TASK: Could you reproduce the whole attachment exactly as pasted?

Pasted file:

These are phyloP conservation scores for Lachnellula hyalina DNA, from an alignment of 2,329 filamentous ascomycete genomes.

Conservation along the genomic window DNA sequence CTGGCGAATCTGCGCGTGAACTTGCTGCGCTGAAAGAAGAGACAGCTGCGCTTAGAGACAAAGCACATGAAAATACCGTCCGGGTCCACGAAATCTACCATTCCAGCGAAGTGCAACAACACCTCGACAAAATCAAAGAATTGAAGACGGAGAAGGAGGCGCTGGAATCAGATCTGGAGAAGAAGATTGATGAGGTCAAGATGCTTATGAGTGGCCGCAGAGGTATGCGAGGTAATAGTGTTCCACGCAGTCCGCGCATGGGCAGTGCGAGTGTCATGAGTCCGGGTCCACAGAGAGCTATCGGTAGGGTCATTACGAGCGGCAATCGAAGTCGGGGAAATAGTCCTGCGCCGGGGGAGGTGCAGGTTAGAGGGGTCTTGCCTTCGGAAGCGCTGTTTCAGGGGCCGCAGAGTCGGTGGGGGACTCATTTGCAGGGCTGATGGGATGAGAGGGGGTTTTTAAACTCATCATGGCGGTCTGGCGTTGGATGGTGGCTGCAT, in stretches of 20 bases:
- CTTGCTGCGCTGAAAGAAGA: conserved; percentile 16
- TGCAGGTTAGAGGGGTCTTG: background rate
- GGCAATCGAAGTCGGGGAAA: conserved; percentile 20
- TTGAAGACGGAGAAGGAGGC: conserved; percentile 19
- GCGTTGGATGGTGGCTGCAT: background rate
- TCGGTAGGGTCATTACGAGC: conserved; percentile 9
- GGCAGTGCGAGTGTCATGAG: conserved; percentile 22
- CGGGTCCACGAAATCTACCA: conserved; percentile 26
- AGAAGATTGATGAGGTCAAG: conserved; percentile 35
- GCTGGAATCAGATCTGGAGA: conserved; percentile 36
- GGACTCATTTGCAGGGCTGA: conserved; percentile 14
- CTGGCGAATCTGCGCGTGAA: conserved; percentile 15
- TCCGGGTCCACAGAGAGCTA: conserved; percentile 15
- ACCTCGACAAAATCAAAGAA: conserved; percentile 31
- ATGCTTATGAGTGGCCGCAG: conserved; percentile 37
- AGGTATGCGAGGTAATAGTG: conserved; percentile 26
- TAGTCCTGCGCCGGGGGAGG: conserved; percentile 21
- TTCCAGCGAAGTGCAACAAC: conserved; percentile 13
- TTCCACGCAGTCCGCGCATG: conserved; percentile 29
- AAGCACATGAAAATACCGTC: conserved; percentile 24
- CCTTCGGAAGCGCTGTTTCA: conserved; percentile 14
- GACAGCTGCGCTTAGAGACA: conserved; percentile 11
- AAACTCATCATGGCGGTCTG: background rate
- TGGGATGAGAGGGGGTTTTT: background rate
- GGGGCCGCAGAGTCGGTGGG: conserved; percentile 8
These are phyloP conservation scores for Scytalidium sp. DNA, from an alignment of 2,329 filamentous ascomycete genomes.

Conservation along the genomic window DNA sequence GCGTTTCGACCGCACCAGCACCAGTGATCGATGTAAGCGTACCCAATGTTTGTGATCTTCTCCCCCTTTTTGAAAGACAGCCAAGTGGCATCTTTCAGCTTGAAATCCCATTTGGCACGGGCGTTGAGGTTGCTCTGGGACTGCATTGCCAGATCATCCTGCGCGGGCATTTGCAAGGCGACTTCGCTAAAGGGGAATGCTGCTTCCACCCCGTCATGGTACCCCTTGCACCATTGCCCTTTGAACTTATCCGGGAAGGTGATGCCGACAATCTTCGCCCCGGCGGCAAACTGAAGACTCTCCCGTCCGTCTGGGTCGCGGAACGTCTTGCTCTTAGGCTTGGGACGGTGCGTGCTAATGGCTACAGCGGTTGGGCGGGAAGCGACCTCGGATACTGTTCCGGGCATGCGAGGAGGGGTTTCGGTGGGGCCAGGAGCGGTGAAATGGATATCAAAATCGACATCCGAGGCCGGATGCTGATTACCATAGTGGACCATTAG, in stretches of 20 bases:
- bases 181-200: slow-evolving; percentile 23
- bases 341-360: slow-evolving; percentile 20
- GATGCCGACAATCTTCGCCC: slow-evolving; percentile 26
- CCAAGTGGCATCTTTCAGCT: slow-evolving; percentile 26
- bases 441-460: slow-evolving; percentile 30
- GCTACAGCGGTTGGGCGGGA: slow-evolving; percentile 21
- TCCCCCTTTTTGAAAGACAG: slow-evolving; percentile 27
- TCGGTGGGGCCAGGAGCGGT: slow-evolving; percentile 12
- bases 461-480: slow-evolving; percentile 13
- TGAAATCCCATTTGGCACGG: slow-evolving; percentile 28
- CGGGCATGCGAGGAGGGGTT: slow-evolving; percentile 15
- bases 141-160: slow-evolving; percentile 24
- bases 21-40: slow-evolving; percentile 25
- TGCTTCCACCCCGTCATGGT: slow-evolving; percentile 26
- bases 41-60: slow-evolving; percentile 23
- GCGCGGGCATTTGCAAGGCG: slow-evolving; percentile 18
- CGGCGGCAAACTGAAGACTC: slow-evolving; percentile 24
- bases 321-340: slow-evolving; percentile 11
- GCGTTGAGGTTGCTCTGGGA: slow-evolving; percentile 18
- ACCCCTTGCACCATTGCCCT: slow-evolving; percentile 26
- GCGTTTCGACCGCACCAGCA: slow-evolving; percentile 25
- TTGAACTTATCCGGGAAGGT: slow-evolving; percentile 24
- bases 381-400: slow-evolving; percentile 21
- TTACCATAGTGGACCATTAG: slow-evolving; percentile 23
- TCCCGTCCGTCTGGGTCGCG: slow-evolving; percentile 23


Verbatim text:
These are phyloP conservation scores for Lachnellula hyalina DNA, from an alignment of 2,329 filamentous ascomycete genomes.

Conservation along the genomic window DNA sequence CTGGCGAATCTGCGCGTGAACTTGCTGCGCTGAAAGAAGAGACAGCTGCGCTTAGAGACAAAGCACATGAAAATACCGTCCGGGTCCACGAAATCTACCATTCCAGCGAAGTGCAACAACACCTCGACAAAATCAAAGAATTGAAGACGGAGAAGGAGGCGCTGGAATCAGATCTGGAGAAGAAGATTGATGAGGTCAAGATGCTTATGAGTGGCCGCAGAGGTATGCGAGGTAATAGTGTTCCACGCAGTCCGCGCATGGGCAGTGCGAGTGTCATGAGTCCGGGTCCACAGAGAGCTATCGGTAGGGTCATTACGAGCGGCAATCGAAGTCGGGGAAATAGTCCTGCGCCGGGGGAGGTGCAGGTTAGAGGGGTCTTGCCTTCGGAAGCGCTGTTTCAGGGGCCGCAGAGTCGGTGGGGGACTCATTTGCAGGGCTGATGGGATGAGAGGGGGTTTTTAAACTCATCATGGCGGTCTGGCGTTGGATGGTGGCTGCAT, in stretches of 20 bases:
- CTTGCTGCGCTGAAAGAAGA: conserved; percentile 16
- TGCAGGTTAGAGGGGTCTTG: background rate
- GGCAATCGAAGTCGGGGAAA: conserved; percentile 20
- TTGAAGACGGAGAAGGAGGC: conserved; percentile 19
- GCGTTGGATGGTGGCTGCAT: background rate
- TCGGTAGGGTCATTACGAGC: conserved; percentile 9
- GGCAGTGCGAGTGTCATGAG: conserved; percentile 22
- CGGGTCCACGAAATCTACCA: conserved; percentile 26
- AGAAGATTGATGAGGTCAAG: conserved; percentile 35
- GCTGGAATCAGATCTGGAGA: conserved; percentile 36
- GGACTCATTTGCAGGGCTGA: conserved; percentile 14
- CTGGCGAATCTGCGCGTGAA: conserved; percentile 15
- TCCGGGTCCACAGAGAGCTA: conserved; percentile 15
- ACCTCGACAAAATCAAAGAA: conserved; percentile 31
- ATGCTTATGAGTGGCCGCAG: conserved; percentile 37
- AGGTATGCGAGGTAATAGTG: conserved; percentile 26
- TAGTCCTGCGCCGGGGGAGG: conserved; percentile 21
- TTCCAGCGAAGTGCAACAAC: conserved; percentile 13
- TTCCACGCAGTCCGCGCATG: conserved; percentile 29
- AAGCACATGAAAATACCGTC: conserved; percentile 24
- CCTTCGGAAGCGCTGTTTCA: conserved; percentile 14
- GACAGCTGCGCTTAGAGACA: conserved; percentile 11
- AAACTCATCATGGCGGTCTG: background rate
- TGGGATGAGAGGGGGTTTTT: background rate
- GGGGCCGCAGAGTCGGTGGG: conserved; percentile 8
These are phyloP conservation scores for Scytalidium sp. DNA, from an alignment of 2,329 filamentous ascomycete genomes.

Conservation along the genomic window DNA sequence GCGTTTCGACCGCACCAGCACCAGTGATCGATGTAAGCGTACCCAATGTTTGTGATCTTCTCCCCCTTTTTGAAAGACAGCCAAGTGGCATCTTTCAGCTTGAAATCCCATTTGGCACGGGCGTTGAGGTTGCTCTGGGACTGCATTGCCAGATCATCCTGCGCGGGCATTTGCAAGGCGACTTCGCTAAAGGGGAATGCTGCTTCCACCCCGTCATGGTACCCCTTGCACCATTGCCCTTTGAACTTATCCGGGAAGGTGATGCCGACAATCTTCGCCCCGGCGGCAAACTGAAGACTCTCCCGTCCGTCTGGGTCGCGGAACGTCTTGCTCTTAGGCTTGGGACGGTGCGTGCTAATGGCTACAGCGGTTGGGCGGGAAGCGACCTCGGATACTGTTCCGGGCATGCGAGGAGGGGTTTCGGTGGGGCCAGGAGCGGTGAAATGGATATCAAAATCGACATCCGAGGCCGGATGCTGATTACCATAGTGGACCATTAG, in stretches of 20 bases:
- bases 181-200: slow-evolving; percentile 23
- bases 341-360: slow-evolving; percentile 20
- GATGCCGACAATCTTCGCCC: slow-evolving; percentile 26
- CCAAGTGGCATCTTTCAGCT: slow-evolving; percentile 26
- bases 441-460: slow-evolving; percentile 30
- GCTACAGCGGTTGGGCGGGA: slow-evolving; percentile 21
- TCCCCCTTTTTGAAAGACAG: slow-evolving; percentile 27
- TCGGTGGGGCCAGGAGCGGT: slow-evolving; percentile 12
- bases 461-480: slow-evolving; percentile 13
- TGAAATCCCATTTGGCACGG: slow-evolving; percentile 28
- CGGGCATGCGAGGAGGGGTT: slow-evolving; percentile 15
- bases 141-160: slow-evolving; percentile 24
- bases 21-40: slow-evolving; percentile 25
- TGCTTCCACCCCGTCATGGT: slow-evolving; percentile 26
- bases 41-60: slow-evolving; percentile 23
- GCGCGGGCATTTGCAAGGCG: slow-evolving; percentile 18
- CGGCGGCAAACTGAAGACTC: slow-evolving; percentile 24
- bases 321-340: slow-evolving; percentile 11
- GCGTTGAGGTTGCTCTGGGA: slow-evolving; percentile 18
- ACCCCTTGCACCATTGCCCT: slow-evolving; percentile 26
- GCGTTTCGACCGCACCAGCA: slow-evolving; percentile 25
- TTGAACTTATCCGGGAAGGT: slow-evolving; percentile 24
- bases 381-400: slow-evolving; percentile 21
- TTACCATAGTGGACCATTAG: slow-evolving; percentile 23
- TCCCGTCCGTCTGGGTCGCG: slow-evolving; percentile 23